Met a great guy named Paul in the the common treatment room today.  He has a variant of adnoid cancer (adnoid cancer?  sounds kind of boutique to me)  that manifested itself in his left lung seven years ago.  That was when they removed his lung.  When they start removing lungs, now you've got some day-to-day impact.  He said he's had to slow down.  He can't run or ski anymore.  But he's still here.  He has a couple of flare up spots they are treating in his trial, and he gets to wear a 'chemo fanny pack' for two days to get his infusion.  Last time his hair fell out.  As I've said, everytime I go to the 7th floor, I find out how lucky I've been.

Two last things, one happy one sad:  my buddy Brad's wife Patrice has come through treatments that boggle the mind over the last several months, and now the doctors are cautiously optimistic that they've gotten all the cancer out of her mouth and throat.  On the sad side, as I was finishing my treatment today on the 7th floor of the Main Building, a co-worker's family was making one of  life's hardest decisions nearby.  On the 4th floor of the Intensive Care building (where I spent time two years ago), they gave the order to cease the heroic measures keeping her father-in-law alive.  At least I was able to show them where they could get a decent meal near the hospital.   My prayers are with my friend, her husband, and their family.  [note:  as I was finishing this entry, I learned in a text that my friend's father-in-law passed away this evening.  May he be at peace.]

I will try and get back to the same posting rate I did before.  I'm also resolving to get back on my yoga mat, which has gathered quite a bit of dust since I sprained my wrist (and got strep throat, but I've already exceeded my whining limit).  So, to the good friends who lovingly prodded me to get back to the keyboard, thank you and please keep prodding.

As this post was somewhat dark, next time I'll start with the joke about Ole and Sven at the beach.

Sunday, March 27, 2011

Yesterday's Adventure in Medicine

Boy, was yesterday exciting!  While it would be more fun to save the punchline to the end, it wouldn't be nice, so I'll tell you up front that I'm fine except for a cold.  And I'll tell you how I know that so definitively.

I've been fighting a cold for the last week.  Over the last few days, it had turned nasty.  Yesterday, it turned scary, when my temperature began to creep up toward 100.  That's a scary number for me, so I loaded Robbie up into the van and headed for the near-by Urgent Care, where you can see a doctor on the weekend.  Enroute, I called Georgetown and asked to speak to the hematological oncologist on call.  Dr. Fitzgerald called me back.  She reassured me that the blood work I had done on Wednesday showed that my white blood cell counts were fine.  She told me "Go get your cold treated."  That made me happy.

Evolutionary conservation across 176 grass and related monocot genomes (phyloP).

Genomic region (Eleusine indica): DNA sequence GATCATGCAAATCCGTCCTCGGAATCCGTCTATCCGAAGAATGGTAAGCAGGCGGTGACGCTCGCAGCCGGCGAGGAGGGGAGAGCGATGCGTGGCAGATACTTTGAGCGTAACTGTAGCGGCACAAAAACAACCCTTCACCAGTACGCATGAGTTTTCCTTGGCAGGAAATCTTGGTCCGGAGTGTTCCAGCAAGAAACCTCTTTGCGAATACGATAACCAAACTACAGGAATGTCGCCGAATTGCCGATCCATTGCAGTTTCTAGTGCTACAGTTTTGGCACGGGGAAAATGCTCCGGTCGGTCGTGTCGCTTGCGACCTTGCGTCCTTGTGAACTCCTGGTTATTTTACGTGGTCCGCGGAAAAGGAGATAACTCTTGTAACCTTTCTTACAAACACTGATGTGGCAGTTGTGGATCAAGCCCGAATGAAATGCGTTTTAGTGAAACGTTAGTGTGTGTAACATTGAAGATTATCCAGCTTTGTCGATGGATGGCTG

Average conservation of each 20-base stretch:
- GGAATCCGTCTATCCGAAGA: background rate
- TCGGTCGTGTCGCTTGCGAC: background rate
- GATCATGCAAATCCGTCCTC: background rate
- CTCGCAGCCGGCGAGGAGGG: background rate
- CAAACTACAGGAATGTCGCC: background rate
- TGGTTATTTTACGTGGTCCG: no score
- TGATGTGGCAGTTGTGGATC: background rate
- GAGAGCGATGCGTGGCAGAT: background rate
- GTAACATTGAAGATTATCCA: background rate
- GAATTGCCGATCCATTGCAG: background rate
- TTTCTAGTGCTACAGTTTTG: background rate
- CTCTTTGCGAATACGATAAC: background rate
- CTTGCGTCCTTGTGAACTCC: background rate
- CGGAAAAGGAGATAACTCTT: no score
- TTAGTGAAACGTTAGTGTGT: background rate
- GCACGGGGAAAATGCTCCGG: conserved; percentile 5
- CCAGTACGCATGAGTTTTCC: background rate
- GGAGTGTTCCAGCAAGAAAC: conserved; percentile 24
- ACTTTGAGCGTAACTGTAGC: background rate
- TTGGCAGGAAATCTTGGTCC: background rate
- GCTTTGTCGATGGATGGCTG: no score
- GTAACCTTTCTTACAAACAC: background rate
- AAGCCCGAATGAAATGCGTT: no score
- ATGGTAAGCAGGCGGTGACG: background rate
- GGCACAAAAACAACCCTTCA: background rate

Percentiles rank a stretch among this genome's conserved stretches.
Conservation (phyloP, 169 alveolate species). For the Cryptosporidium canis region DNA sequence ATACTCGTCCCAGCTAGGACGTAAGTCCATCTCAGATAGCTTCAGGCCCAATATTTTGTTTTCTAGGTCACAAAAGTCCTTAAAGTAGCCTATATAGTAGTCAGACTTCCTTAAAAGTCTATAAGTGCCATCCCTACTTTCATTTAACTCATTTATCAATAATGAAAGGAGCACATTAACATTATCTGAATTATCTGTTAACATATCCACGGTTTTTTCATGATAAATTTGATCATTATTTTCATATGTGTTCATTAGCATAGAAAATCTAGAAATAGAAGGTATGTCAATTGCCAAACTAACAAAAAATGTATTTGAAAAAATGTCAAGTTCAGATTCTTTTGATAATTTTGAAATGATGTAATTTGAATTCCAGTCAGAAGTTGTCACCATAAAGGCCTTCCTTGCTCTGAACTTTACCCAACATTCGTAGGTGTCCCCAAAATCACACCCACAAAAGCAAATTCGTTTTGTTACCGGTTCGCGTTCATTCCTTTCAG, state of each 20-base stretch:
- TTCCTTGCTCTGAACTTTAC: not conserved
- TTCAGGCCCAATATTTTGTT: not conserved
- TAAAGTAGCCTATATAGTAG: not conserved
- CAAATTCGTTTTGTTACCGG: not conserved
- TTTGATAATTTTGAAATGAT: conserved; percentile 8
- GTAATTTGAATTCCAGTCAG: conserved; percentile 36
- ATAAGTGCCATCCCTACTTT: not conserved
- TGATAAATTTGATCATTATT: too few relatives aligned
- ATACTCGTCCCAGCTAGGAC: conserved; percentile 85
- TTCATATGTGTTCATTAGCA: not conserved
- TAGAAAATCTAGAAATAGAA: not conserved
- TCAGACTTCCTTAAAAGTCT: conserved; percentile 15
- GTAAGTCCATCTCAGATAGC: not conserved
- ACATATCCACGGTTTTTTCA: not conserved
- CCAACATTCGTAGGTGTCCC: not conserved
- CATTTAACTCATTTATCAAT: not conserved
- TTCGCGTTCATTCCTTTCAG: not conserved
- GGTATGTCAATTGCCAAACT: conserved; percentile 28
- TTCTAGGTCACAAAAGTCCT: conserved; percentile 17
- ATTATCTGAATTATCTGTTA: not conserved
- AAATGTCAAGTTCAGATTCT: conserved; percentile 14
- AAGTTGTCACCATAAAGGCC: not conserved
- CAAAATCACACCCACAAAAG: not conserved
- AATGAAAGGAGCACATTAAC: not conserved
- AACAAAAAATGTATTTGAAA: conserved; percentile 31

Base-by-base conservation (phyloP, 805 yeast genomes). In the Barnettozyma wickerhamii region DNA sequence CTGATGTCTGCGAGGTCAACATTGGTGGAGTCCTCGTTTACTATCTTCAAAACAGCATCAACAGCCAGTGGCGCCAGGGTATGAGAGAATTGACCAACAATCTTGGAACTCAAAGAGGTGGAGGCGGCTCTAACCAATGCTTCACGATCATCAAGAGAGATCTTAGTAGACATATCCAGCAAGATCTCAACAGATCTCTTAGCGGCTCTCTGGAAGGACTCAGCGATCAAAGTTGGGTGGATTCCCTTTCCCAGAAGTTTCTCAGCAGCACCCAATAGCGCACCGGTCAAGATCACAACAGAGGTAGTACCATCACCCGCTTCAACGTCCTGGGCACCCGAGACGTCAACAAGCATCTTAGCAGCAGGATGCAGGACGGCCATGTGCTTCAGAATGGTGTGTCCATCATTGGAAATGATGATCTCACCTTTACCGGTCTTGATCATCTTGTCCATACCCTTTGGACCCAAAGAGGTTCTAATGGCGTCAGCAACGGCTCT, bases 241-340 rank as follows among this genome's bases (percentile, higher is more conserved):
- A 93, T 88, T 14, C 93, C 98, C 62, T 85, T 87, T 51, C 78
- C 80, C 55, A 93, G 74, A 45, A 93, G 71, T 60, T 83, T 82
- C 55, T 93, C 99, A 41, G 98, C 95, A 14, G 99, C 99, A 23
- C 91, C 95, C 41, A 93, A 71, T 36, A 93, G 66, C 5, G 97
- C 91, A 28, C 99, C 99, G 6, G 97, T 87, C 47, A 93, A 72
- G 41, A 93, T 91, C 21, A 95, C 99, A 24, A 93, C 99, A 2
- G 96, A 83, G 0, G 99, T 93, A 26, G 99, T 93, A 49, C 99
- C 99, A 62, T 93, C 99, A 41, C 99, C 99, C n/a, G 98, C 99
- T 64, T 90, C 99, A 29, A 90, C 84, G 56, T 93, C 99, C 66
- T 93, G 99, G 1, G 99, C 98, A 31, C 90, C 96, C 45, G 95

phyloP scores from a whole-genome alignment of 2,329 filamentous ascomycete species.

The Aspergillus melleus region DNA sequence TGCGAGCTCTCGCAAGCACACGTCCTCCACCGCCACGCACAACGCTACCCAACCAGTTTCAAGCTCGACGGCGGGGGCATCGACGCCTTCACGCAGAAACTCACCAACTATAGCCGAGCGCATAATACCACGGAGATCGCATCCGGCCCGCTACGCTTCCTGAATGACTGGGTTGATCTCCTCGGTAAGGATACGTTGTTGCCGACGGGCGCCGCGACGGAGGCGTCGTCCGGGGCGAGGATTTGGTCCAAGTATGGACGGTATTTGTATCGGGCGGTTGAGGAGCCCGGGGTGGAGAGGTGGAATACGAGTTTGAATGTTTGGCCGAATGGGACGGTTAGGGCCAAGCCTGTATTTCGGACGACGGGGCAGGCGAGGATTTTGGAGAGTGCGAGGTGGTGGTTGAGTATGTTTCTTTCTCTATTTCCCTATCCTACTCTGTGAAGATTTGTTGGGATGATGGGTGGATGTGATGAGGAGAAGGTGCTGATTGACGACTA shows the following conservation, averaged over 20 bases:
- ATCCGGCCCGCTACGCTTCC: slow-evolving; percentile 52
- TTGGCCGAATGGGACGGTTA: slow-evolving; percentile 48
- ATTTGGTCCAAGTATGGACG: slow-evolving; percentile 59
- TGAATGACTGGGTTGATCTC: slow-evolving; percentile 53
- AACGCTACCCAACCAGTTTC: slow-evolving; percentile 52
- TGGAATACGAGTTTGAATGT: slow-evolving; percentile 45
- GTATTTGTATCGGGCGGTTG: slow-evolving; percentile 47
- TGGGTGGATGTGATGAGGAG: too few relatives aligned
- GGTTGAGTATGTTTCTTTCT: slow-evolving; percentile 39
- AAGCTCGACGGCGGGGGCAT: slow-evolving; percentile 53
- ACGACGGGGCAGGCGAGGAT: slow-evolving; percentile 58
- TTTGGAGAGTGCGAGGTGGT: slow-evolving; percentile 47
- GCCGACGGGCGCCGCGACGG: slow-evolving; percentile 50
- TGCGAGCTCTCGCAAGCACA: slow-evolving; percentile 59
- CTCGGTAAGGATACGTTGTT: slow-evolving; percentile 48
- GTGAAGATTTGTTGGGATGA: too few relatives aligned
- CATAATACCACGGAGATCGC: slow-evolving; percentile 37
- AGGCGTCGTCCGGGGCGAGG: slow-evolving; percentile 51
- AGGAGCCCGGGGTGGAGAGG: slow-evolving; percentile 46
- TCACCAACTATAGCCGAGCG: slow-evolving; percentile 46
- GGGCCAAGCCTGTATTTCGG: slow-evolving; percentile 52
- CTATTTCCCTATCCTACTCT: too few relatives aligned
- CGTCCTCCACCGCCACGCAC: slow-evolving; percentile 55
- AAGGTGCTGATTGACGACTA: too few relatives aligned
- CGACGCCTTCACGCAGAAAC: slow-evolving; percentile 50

I signed in at the Urgent Care, giving them my particulars including the chemo drugs I'm currently on.  I suddenly found myself whisked into the back ahead of several people and learned that the nurse on duty was an oncological nurse in her "day job".  I told her what Dr. Fitzgerald had said, but she just shook her head and said, "We really should be sure."  When the doctor came in, after obvious consultation with the good nurse, she said "We can't treat you here.  You need to go to an emergency room and get blood work done."  Crap!  I texted Liz, who was enroute from the airport after a week in Seattle, and told her to meet us at the Calvert Memorial Hospital emergency room.

In the meantime, it's creeping into my head that I might actually be neutropenic--that I might have had a white blood cell crash and that I was in for June 2009 all over again. Crap, Crap, CRAP!

Tim's vision:  I walk into the emergency room.  They take a two-tube blood sample.  After 30 minutes they come back and say that either I'm not neutropenic and give me some antibiotics, or that I am neutropenic, in which case I start driving for Georgetown.  In any case, I'm figuring an hour max at this hospital.